From Mary Peltola to Typhoon Merbok: Our top 10 stories of 2022

A man in a hat pushes a snow blower spraying snow.
Larry Muehlhausen removes snow from his Anchorage driveway in mid-December, after one of three major snowstorms hit the city. (Valerie Kern/Alaska Public Media).

One of our first most-read stories of the year: “Alaskans are stuck on vacations that won’t end.”

And, one of our last: “Flight cancellations lead to hectic holiday travel for Alaskans.” 

The year 2022 started with travel woes and ended with them, too. The world continued to open up after the COVID-19 pandemic shut so many parts of life down for so long. But Alaskans are stranded in airports again.

It’s been a year of powerful storms, of communities banding together and, of course, of elections.

Here are 10 of the stories our readers spent the most time with this year, reported by journalists at Alaska Public Media and at our partner public radio stations:

1. ‘Alaskan Bush People’ get the cold shoulder when looking for land in Southeast 

An aerial shot
Petersburg’s harbors and downtown from the air in June. Reality TV stars from the long-running Discovery series, “Alaskan Bush People,” made a brief stop in the Southeast community this summer, trying to buy land. (Joe Viechnicki/KFSK)

The famous Brown family from “Alaskan Bush People” tried to buy land in the Southeast community of Petersburg after living in Washington the last three years. But locals did not welcome them as neighbors.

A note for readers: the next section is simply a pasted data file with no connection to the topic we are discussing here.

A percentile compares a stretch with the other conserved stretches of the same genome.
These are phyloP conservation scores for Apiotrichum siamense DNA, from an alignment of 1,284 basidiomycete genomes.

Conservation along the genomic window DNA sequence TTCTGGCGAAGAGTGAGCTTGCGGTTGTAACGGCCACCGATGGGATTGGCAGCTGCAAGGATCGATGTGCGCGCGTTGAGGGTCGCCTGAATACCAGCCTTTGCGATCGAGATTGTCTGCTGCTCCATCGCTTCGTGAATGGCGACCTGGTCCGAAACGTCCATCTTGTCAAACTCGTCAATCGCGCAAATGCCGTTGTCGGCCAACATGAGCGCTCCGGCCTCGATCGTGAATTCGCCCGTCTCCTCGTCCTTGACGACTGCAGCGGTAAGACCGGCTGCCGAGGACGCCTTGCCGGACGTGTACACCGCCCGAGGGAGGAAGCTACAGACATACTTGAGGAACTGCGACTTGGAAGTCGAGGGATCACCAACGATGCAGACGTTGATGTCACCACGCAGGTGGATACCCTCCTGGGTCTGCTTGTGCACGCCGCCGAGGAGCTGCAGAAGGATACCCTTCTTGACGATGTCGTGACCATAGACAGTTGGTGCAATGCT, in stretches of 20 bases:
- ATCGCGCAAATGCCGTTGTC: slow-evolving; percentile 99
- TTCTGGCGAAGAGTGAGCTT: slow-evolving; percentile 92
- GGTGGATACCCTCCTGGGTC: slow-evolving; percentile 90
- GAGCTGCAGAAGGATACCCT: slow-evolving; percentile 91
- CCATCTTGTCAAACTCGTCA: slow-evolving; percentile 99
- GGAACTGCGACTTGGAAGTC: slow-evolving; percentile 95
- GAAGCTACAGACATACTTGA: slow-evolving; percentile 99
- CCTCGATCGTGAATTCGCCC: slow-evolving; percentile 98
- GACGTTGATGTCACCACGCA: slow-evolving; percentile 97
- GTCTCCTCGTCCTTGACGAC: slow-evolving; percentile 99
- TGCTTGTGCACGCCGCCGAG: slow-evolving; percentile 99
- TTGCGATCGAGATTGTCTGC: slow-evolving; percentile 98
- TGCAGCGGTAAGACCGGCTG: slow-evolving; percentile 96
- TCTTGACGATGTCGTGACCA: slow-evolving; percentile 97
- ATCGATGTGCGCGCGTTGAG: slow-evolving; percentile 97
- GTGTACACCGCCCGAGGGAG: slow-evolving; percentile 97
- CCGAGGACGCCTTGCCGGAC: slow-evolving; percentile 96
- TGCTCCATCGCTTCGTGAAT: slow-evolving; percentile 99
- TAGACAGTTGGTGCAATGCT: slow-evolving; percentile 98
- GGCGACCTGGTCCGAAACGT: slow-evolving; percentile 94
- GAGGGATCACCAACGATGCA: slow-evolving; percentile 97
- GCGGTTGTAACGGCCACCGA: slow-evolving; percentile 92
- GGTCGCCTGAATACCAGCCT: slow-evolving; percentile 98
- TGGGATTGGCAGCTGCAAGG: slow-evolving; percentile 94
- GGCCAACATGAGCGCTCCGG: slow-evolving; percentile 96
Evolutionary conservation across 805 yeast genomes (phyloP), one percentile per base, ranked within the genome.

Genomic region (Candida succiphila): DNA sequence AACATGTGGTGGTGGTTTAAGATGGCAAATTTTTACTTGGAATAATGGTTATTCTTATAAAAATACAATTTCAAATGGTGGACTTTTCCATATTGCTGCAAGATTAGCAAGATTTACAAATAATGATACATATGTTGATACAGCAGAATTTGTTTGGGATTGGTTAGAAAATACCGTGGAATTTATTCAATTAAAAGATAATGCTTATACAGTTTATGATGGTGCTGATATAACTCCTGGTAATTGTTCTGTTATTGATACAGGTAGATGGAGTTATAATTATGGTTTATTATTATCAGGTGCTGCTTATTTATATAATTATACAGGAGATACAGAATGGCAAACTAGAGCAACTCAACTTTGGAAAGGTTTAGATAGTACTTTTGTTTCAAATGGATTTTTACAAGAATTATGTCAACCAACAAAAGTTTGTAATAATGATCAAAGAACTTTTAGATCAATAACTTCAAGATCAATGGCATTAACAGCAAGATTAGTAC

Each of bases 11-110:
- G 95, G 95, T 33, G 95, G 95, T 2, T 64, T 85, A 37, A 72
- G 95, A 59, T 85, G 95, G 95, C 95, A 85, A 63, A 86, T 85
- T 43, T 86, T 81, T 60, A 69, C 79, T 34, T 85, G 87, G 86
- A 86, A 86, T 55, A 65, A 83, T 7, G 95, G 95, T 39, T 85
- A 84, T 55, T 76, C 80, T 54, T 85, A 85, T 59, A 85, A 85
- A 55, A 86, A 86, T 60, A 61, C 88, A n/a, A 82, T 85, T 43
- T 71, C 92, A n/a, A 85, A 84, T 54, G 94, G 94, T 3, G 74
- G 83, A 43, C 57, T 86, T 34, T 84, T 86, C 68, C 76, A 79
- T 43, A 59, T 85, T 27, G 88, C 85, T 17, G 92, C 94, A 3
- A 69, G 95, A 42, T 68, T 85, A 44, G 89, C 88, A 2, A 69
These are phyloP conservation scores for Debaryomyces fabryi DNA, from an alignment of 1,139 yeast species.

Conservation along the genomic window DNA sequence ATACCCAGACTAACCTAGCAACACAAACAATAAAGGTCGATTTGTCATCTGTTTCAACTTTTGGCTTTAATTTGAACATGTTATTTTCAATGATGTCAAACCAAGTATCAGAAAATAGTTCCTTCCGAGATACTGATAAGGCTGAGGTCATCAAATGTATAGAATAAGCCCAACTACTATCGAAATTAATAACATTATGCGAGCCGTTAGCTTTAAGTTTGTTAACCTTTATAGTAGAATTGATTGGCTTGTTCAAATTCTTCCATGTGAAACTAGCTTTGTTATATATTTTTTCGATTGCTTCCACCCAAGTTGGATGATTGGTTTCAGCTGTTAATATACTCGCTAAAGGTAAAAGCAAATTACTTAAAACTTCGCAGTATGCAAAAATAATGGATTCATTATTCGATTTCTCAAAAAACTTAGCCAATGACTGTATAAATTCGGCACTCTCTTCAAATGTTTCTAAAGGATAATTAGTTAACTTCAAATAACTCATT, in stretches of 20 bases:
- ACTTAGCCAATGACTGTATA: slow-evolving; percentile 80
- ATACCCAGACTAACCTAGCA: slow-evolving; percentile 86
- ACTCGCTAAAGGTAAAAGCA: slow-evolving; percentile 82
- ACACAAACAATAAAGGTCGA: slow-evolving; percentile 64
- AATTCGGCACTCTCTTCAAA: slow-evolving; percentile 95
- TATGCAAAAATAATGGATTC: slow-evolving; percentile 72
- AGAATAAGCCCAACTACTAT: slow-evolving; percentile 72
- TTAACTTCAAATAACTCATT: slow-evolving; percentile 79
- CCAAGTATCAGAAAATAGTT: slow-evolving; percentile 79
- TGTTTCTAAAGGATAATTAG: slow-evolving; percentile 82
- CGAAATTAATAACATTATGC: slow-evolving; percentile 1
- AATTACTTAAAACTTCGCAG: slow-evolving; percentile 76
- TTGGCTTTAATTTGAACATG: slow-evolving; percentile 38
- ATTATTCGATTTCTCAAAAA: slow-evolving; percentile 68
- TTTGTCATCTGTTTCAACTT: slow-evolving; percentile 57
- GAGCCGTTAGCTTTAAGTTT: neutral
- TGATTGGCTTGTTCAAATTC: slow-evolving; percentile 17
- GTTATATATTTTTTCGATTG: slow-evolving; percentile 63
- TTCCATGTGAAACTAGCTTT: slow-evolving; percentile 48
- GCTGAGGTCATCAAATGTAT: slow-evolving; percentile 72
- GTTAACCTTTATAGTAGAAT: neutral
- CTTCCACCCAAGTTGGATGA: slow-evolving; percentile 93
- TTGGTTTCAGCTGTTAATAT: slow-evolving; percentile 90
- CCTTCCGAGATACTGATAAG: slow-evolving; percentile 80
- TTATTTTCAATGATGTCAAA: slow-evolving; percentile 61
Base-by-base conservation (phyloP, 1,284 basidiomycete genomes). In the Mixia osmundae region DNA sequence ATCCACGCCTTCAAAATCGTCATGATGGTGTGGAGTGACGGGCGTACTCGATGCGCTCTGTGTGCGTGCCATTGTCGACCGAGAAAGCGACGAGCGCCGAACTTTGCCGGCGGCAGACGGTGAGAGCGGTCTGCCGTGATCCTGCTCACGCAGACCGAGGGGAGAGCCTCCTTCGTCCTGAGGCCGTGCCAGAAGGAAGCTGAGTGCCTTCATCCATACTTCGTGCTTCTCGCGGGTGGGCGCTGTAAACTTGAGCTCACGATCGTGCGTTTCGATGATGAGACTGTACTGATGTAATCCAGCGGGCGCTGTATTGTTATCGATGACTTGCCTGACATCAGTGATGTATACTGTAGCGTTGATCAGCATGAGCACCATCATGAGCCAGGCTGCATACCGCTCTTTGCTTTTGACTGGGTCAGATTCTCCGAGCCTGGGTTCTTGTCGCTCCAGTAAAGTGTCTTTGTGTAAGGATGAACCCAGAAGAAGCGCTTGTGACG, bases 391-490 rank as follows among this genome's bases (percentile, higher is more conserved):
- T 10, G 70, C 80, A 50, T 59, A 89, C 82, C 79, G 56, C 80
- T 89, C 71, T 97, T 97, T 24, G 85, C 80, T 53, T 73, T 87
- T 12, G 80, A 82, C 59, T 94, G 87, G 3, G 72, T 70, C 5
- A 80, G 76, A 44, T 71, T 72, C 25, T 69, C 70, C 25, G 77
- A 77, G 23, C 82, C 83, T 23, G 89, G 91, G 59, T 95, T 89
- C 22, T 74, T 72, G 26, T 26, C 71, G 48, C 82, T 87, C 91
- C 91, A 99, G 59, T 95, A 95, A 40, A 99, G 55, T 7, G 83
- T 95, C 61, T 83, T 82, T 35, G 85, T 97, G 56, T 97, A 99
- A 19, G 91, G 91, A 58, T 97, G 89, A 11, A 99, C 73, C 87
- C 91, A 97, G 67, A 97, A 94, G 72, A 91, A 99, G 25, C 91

Reporting by CoastAlaska in Southeast. Read more.

2. Peltola leads in Alaska’s U.S. House race, while U.S. Senate race tightens

a man and woman hug
Mary Peltola hugs her husband, Gene Peltola Jr., as results are tallied in the August special election to fill the remainder of late Congressman Don Young’s term. (Matt Faubion/Alaska Public Media)

Our election night story. U.S. Sen. Lisa Murkowski went on to win another term in office, securing the seat she has held since 2002. And Congresswoman Mary Peltola won her first full term in the U.S. House, after making history in the fall, winning the August special election and becoming the first Alaska Native person to serve in Congress. 

Reporting by Alaska Public Media. Read more.

3. High-end coolers wash up on Alaska beaches after Washington cargo spill

a man with a plane and coolers
Duke Marolf of Seward stands behind coolers he found in July by flying his bush plane over remote beaches along Alaska’s Kenai Peninsula. (Courtesy Duke Marolf via KUOW)

Consumer goods from coolers to bike helmets washed up on Gulf of Alaska beaches earlier this year, after a cargo ship spilled 109 shipping containers off the coast of Washington.

Reporting by KUOW out of the Puget Sound. Read more.

4. Anchorage Health Department director resigns amid investigation into fabricated resume 

Anchorage's acting health director Joe Gerace poses for a photo outside of the Sullivan Arena shelter
Anchorage’s acting health director Joe Gerace poses for a photo after taking journalists on a tour of the Sullivan Arena shelter on Nov. 1, 2021. (Jeff Chen/Alaska Public Media)